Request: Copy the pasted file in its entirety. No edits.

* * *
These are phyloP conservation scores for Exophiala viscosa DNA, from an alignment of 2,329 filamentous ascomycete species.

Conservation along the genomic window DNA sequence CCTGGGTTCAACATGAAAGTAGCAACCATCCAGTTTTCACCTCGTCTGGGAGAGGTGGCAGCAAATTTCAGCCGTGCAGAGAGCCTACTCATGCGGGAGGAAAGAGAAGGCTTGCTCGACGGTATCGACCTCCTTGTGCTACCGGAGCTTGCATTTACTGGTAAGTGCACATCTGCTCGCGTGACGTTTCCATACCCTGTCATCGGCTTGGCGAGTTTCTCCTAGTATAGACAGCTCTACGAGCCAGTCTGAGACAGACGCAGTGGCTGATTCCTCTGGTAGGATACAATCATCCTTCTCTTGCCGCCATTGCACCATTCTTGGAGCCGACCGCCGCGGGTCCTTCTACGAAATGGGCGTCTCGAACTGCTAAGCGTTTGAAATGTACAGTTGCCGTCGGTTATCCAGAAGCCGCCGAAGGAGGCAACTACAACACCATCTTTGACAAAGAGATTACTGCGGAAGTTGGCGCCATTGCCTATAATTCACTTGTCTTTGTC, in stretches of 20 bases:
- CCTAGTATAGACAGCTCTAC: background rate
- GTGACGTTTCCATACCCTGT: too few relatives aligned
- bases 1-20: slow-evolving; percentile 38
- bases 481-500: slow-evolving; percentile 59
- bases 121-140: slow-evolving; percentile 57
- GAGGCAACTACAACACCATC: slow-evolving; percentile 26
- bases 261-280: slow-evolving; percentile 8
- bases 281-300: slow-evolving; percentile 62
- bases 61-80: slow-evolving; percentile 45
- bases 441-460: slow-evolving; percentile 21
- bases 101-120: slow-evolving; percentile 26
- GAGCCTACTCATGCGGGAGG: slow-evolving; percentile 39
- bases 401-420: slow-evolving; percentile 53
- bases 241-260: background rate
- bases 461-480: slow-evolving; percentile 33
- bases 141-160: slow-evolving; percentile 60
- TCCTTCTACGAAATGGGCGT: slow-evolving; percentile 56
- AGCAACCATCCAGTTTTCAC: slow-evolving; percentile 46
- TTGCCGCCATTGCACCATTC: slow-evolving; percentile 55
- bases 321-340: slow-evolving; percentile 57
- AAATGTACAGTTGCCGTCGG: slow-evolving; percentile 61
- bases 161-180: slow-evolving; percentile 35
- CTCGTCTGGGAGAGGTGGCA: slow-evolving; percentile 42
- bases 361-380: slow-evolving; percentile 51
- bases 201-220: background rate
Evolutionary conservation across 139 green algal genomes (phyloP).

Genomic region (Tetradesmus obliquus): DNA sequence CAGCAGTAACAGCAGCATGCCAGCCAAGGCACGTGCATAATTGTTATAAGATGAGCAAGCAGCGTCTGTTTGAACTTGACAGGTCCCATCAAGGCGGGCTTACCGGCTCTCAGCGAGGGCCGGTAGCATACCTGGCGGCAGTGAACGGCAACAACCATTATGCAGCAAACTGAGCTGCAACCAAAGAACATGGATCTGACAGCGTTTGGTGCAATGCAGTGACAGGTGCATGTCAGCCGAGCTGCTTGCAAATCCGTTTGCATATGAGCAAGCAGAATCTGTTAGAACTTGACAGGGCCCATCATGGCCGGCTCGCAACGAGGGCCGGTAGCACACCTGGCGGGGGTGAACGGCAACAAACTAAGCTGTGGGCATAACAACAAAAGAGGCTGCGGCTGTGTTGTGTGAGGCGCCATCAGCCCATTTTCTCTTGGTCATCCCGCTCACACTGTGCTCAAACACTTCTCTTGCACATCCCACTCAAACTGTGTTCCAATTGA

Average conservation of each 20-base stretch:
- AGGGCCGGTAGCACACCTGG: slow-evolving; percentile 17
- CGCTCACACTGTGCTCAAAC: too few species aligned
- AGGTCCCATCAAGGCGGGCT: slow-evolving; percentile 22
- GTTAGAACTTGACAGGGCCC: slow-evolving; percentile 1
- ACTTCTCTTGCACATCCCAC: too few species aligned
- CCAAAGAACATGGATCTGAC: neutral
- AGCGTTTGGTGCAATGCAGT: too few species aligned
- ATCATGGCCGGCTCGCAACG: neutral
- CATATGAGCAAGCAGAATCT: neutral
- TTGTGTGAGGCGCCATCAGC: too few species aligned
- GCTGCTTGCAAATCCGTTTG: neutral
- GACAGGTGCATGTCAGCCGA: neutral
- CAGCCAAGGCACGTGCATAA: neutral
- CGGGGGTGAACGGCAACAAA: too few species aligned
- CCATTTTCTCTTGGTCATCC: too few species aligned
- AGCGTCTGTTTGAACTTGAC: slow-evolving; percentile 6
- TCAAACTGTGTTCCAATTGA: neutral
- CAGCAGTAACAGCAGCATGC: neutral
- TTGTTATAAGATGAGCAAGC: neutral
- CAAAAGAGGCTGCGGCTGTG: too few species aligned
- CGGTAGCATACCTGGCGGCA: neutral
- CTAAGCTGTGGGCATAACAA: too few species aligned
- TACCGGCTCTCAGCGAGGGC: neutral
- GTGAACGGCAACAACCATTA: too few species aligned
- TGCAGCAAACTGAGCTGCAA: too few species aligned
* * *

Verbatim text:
These are phyloP conservation scores for Exophiala viscosa DNA, from an alignment of 2,329 filamentous ascomycete species.

Conservation along the genomic window DNA sequence CCTGGGTTCAACATGAAAGTAGCAACCATCCAGTTTTCACCTCGTCTGGGAGAGGTGGCAGCAAATTTCAGCCGTGCAGAGAGCCTACTCATGCGGGAGGAAAGAGAAGGCTTGCTCGACGGTATCGACCTCCTTGTGCTACCGGAGCTTGCATTTACTGGTAAGTGCACATCTGCTCGCGTGACGTTTCCATACCCTGTCATCGGCTTGGCGAGTTTCTCCTAGTATAGACAGCTCTACGAGCCAGTCTGAGACAGACGCAGTGGCTGATTCCTCTGGTAGGATACAATCATCCTTCTCTTGCCGCCATTGCACCATTCTTGGAGCCGACCGCCGCGGGTCCTTCTACGAAATGGGCGTCTCGAACTGCTAAGCGTTTGAAATGTACAGTTGCCGTCGGTTATCCAGAAGCCGCCGAAGGAGGCAACTACAACACCATCTTTGACAAAGAGATTACTGCGGAAGTTGGCGCCATTGCCTATAATTCACTTGTCTTTGTC, in stretches of 20 bases:
- CCTAGTATAGACAGCTCTAC: background rate
- GTGACGTTTCCATACCCTGT: too few relatives aligned
- bases 1-20: slow-evolving; percentile 38
- bases 481-500: slow-evolving; percentile 59
- bases 121-140: slow-evolving; percentile 57
- GAGGCAACTACAACACCATC: slow-evolving; percentile 26
- bases 261-280: slow-evolving; percentile 8
- bases 281-300: slow-evolving; percentile 62
- bases 61-80: slow-evolving; percentile 45
- bases 441-460: slow-evolving; percentile 21
- bases 101-120: slow-evolving; percentile 26
- GAGCCTACTCATGCGGGAGG: slow-evolving; percentile 39
- bases 401-420: slow-evolving; percentile 53
- bases 241-260: background rate
- bases 461-480: slow-evolving; percentile 33
- bases 141-160: slow-evolving; percentile 60
- TCCTTCTACGAAATGGGCGT: slow-evolving; percentile 56
- AGCAACCATCCAGTTTTCAC: slow-evolving; percentile 46
- TTGCCGCCATTGCACCATTC: slow-evolving; percentile 55
- bases 321-340: slow-evolving; percentile 57
- AAATGTACAGTTGCCGTCGG: slow-evolving; percentile 61
- bases 161-180: slow-evolving; percentile 35
- CTCGTCTGGGAGAGGTGGCA: slow-evolving; percentile 42
- bases 361-380: slow-evolving; percentile 51
- bases 201-220: background rate
Evolutionary conservation across 139 green algal genomes (phyloP).

Genomic region (Tetradesmus obliquus): DNA sequence CAGCAGTAACAGCAGCATGCCAGCCAAGGCACGTGCATAATTGTTATAAGATGAGCAAGCAGCGTCTGTTTGAACTTGACAGGTCCCATCAAGGCGGGCTTACCGGCTCTCAGCGAGGGCCGGTAGCATACCTGGCGGCAGTGAACGGCAACAACCATTATGCAGCAAACTGAGCTGCAACCAAAGAACATGGATCTGACAGCGTTTGGTGCAATGCAGTGACAGGTGCATGTCAGCCGAGCTGCTTGCAAATCCGTTTGCATATGAGCAAGCAGAATCTGTTAGAACTTGACAGGGCCCATCATGGCCGGCTCGCAACGAGGGCCGGTAGCACACCTGGCGGGGGTGAACGGCAACAAACTAAGCTGTGGGCATAACAACAAAAGAGGCTGCGGCTGTGTTGTGTGAGGCGCCATCAGCCCATTTTCTCTTGGTCATCCCGCTCACACTGTGCTCAAACACTTCTCTTGCACATCCCACTCAAACTGTGTTCCAATTGA

Average conservation of each 20-base stretch:
- AGGGCCGGTAGCACACCTGG: slow-evolving; percentile 17
- CGCTCACACTGTGCTCAAAC: too few species aligned
- AGGTCCCATCAAGGCGGGCT: slow-evolving; percentile 22
- GTTAGAACTTGACAGGGCCC: slow-evolving; percentile 1
- ACTTCTCTTGCACATCCCAC: too few species aligned
- CCAAAGAACATGGATCTGAC: neutral
- AGCGTTTGGTGCAATGCAGT: too few species aligned
- ATCATGGCCGGCTCGCAACG: neutral
- CATATGAGCAAGCAGAATCT: neutral
- TTGTGTGAGGCGCCATCAGC: too few species aligned
- GCTGCTTGCAAATCCGTTTG: neutral
- GACAGGTGCATGTCAGCCGA: neutral
- CAGCCAAGGCACGTGCATAA: neutral
- CGGGGGTGAACGGCAACAAA: too few species aligned
- CCATTTTCTCTTGGTCATCC: too few species aligned
- AGCGTCTGTTTGAACTTGAC: slow-evolving; percentile 6
- TCAAACTGTGTTCCAATTGA: neutral
- CAGCAGTAACAGCAGCATGC: neutral
- TTGTTATAAGATGAGCAAGC: neutral
- CAAAAGAGGCTGCGGCTGTG: too few species aligned
- CGGTAGCATACCTGGCGGCA: neutral
- CTAAGCTGTGGGCATAACAA: too few species aligned
- TACCGGCTCTCAGCGAGGGC: neutral
- GTGAACGGCAACAACCATTA: too few species aligned
- TGCAGCAAACTGAGCTGCAA: too few species aligned